For females, in the 1950s, with a liberal arts degree, you were last hired, first fired as a typist. To make your job secure in addition to your graduate degree, you had to learn shorthand, Speedwriting, or Notehand and pass typing and dictation tests. But something happened as the years passed. Publishers merged. Jobs went away. You could audition for a job in public relations, but those jobs went to the journalism graduates majoring in public relations who also took a master's degree in public relations. Yet communications jobs were opening as technical writers. But it's not 1959 any more.
Why do you want to major in liberal arts when you can get the same education at any age in the public libraries? The college majors preparing you for the jobs most in demand usually are overcrowded, impacted, and have a long waiting list to get into. And they can pick and choose who to let in. Don't waste your money on a liberal arts major unless you have a very good reason to take that major, and possibly know where you'll work in what field and how you'll apply what you learned in your courses to transfer to a job in the real world.
Many people select a college major because they like the subject studied, not because employers can't find enough graduates to fill jobs requiring that major. The exception would be teachers of math and science with math and science majors and teaching credentials and persons with degrees in various healthcare occupations, including various technologies, along with state licenses to practice.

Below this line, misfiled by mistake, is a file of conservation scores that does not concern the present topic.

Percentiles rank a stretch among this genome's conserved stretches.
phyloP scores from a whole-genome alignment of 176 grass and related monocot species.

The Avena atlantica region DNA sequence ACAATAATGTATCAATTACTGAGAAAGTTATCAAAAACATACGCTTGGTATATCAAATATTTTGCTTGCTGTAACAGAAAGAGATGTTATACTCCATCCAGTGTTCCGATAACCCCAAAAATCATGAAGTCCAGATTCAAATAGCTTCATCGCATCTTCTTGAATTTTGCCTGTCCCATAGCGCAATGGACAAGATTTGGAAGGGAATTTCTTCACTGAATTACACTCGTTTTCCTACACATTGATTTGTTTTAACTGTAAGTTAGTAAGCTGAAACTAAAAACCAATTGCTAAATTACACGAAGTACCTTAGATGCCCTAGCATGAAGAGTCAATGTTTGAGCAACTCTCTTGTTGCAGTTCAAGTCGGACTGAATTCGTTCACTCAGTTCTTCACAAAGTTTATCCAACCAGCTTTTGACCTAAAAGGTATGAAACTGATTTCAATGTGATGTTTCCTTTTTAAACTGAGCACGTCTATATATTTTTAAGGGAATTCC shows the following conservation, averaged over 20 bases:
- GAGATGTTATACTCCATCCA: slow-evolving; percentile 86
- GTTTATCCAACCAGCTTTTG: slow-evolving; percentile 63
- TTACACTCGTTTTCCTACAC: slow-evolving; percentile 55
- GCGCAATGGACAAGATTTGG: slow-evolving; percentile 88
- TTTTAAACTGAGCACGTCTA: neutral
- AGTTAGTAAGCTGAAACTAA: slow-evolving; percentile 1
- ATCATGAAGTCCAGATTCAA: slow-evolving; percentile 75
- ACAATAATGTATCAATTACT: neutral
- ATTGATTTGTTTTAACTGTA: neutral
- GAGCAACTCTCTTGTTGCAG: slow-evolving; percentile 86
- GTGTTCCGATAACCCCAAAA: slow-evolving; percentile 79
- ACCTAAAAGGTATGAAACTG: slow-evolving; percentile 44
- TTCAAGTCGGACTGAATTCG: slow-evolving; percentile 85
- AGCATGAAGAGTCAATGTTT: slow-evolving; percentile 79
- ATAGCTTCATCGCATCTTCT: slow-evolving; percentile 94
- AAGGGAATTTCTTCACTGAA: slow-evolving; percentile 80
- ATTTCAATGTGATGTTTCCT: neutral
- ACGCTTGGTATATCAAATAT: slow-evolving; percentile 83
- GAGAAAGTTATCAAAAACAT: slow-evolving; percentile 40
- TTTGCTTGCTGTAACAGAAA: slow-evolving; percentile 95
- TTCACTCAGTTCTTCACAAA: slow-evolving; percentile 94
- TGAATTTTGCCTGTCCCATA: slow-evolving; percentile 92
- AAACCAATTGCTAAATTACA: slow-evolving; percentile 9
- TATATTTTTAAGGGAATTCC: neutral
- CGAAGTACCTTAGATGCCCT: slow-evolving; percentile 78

Examples would be nursing, occupational, respiratory, radiology, ultrasound, dental hygiene, physical therapies, certain types of social work, especially social work doctorates and social workers with master's degrees as well as law degrees, and allied health care professions. Even paralegals have experienced age discrimination if they've gone back to school to retrain in their forties and fifties.
Pick an occupation that is least likely to fire you if you are past the age that they usually hire. That includes most teaching professions, engineering, software design, animation, certain types of web design jobs, graphic arts, and video game design. Interestingly medical doctors are usually not laid off when they reach their forties, fifties, and sixties, unless they have health issues.
University tuition isn't under $100 a semester any more like it was 50 years ago when I attended college. With private colleges costing around $25,000 annually and state college tuition costs rising so frequently, don't bother going to college if all you're going to do is major in one of the liberal arts courses, unless you're pretty sure of landing a job when you finish that will lead to enough financial security for you to be independent and self-supporting. Here's why.